For many this question gets harder the older some of us get. But most of us are driven to seek out the answers anyway. Some of us go slowly and tease the answers out like pulling cotton from its stubborn boll or taking a pearl out of an oyster that doesn’t want you to have the “great prize.” Others attack the question like a bull in the china shop only to get hooked by our own horns – hooked on drugs or alcohol or other numbing processes to make us think we’re really searching for the answers, but we’re not.

To put all of this in a more poetic way, if we’re not careful during these difficult times we may, to quote William Stafford, “following the wrong god home we may miss our star.”

Perhaps you are having to do what I’m doing – drawing on the support of new and old friends even though sometimes making contact using my 300-pound cell phone to call them when I’d rather pull my comforter over my head and go back to sleep. I’ve also enlisted the help of a new therapist – nope, I’m not done with therapy or 12-step meetings.

I also have to keep cultivating good crops of patience, something I don’t grow very well because I want the answers to “What now?” When? Now, damit!

Then I re-read T.S. Eliot’s words one more time:

I said to my soul, be still and wait without hope, for hope would be hope for the wrong thing; wait without love, for love would be love of the wrong thing; there is yet faith, but the faith and the love and the hope are all in the waiting. Wait without thought, for you are not ready for thought: So the darkness shall be the light, and the stillness the dancing.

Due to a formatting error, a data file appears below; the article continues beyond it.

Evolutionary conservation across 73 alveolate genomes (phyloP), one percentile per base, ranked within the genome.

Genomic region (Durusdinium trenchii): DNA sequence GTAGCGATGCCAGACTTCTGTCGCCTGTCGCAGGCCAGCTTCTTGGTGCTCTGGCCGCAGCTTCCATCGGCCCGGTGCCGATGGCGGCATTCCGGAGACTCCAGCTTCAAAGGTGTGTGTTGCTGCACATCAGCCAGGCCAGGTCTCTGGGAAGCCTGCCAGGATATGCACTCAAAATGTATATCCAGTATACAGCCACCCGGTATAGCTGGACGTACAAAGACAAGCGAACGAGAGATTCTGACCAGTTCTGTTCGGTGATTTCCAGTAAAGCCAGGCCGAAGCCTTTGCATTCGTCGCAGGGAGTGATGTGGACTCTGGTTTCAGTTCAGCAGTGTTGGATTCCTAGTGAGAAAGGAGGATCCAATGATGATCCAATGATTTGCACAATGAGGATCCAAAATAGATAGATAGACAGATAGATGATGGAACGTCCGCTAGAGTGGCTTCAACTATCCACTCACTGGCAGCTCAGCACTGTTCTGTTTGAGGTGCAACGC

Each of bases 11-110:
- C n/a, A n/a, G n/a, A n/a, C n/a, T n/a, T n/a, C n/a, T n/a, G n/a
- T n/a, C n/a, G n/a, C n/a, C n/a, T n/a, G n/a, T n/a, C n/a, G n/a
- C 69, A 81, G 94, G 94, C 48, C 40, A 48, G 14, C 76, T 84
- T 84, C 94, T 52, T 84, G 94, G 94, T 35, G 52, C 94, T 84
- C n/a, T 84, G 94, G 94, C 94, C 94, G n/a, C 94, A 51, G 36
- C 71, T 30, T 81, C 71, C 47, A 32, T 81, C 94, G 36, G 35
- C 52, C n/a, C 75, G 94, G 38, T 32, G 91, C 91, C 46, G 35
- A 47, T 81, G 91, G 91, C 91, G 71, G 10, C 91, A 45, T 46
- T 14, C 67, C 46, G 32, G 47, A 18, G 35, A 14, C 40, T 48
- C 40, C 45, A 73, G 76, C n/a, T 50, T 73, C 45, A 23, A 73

Another thing I try to remember is to pay deep attention to my body and a little less to my mind – thank you T.S.

I recall the words of the Sufi poet Rumi: “Let the body speak openly now without your saying a word, as a student’s walking behind a teacher says, this one knows more clearly the way.”

And if I don’t listen to my body during these tough transitional times and slow everything down I will commit way too many errors in my impulsive decision making and end up like another of Rumi’s poems:

  Who makes these changes?

  I shoot an arrow right.

  It lands left.

  I ride after a deer and find myself

  Chased by a hog.

  I plot to get what I want

  And end up in prison.

  I dig pits to trap others

  And fall in.

  I should be suspicious

  Of what I want.

Translated by Coleman Bark

So I hope this short post, while not answering yours or my question: “What now?” provides a little comfort and some poetic pointers to the way forward.

You are not alone and I’ll give Rilke the last words for now: “Let everything happen to you: beauty and terror…” and “Be patient toward all that is unsolved in your heart and try to love the questions themselves…”

Why We Can’t Be Rejected